"Many people who can no longer afford their mortgages only qualified for those mortgages in the first place because lending institutions dramatically relaxed their standards," said Neuman. "Many other homeowners who entered the market with these loans have managed to meet the financial requirements. Others have become renters again. Vacancy rates in San Diego, in fact, are below 3 percent."

The good news, and potentially the very situation that will help lift San Diego from its distressed marketplace, is that the volume of foreclosures on the market also means opportunity for families who have previously been unable to get that first home or have income now to purchase.

Neuman noted that repossessed homes come in all shapes and sizes, and at all prices. "Some of the homes are in perfect condition," he said, "while others need small repairs." Either way, investing in repossessed homes makes a lot of sense because you may save approximately 10 percent to 15 percent or more on the market price of the property.

Most of the foreclosure homes listed are now owned by banks, private lenders, HUD and other financial establishments. Neuman explained that the filing of a notice of default on a home is actually the initial step toward foreclosure. There is always a pre-foreclosure period during which the homeowner can either cure the back late payments or pay the loan off in full and retain the home. Even after foreclosure in some cases there is a period of up to one year in which an owner can redeem the loan and get the home back. Most people are unable to pay during this period or are unaware of the different options available. As a result a prime property becomes a part of the increasing number of bank foreclosures for sale.

The process of foreclosure or pre-foreclosure helps a third party to get a home at a bargain price.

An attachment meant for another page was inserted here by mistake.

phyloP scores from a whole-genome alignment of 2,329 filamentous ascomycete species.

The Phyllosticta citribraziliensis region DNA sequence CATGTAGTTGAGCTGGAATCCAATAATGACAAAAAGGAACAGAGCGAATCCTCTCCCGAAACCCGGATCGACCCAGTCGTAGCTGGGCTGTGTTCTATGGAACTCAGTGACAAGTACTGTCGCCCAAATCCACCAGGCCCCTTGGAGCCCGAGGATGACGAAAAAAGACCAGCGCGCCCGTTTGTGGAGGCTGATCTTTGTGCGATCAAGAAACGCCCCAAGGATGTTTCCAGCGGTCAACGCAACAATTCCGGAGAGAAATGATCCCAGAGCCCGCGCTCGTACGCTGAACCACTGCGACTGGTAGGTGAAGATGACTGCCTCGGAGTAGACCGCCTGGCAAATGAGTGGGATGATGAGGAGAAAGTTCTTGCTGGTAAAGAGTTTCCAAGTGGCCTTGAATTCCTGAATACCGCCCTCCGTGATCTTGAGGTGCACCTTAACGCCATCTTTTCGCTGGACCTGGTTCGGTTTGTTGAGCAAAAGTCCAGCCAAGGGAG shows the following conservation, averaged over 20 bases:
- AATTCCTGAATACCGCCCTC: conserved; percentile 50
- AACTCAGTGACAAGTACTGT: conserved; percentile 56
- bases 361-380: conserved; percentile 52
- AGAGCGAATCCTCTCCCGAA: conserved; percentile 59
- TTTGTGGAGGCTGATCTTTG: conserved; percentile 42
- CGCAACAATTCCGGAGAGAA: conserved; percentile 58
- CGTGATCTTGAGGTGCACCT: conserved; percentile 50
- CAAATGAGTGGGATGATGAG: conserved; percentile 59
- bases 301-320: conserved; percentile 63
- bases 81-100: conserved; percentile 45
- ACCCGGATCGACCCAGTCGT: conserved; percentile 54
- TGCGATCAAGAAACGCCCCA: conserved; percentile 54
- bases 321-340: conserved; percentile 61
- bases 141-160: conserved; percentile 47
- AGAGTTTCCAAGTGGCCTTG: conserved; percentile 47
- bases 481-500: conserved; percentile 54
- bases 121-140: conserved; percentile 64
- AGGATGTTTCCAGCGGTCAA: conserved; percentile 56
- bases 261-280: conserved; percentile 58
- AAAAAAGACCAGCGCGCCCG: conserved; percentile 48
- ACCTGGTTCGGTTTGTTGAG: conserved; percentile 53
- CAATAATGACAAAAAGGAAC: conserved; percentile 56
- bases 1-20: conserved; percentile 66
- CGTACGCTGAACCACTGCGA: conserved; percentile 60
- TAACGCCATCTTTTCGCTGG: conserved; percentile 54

"If you want to buy a good home then you should look out for bank-owned foreclosures for sale," he said. With these homes you have time to investigate them physically, have inspections and be assured that the title has no surprises. "You can also check some of the best homes or properties in the pre-foreclosure period. You will have to approach the homeowner/borrower and make the proposal of buying the property outright. If the homeowner/borrower sells you the property then they will avoid having a foreclosure on their credit history. At the same time, you may get the property at a good bargain price."

If the homeowner is unable to pay the loan by the end of the pre-foreclosure period, the property is put up for a public auction where potential buyers can bid on it. These are known as Court House auctions and buyers can pay in cash or by check depending on the laws of a particular auction. There are times when a buyer may not get the appropriate time to even do a background research on the property. It's important to remember that a public auction eliminates the direct dealing with the borrower. Public auctions often offer the best bargain, but are also fraught with risks for the unsophisticated buyer.

Ellman is founder of Beck Ellman Heald Public Relations.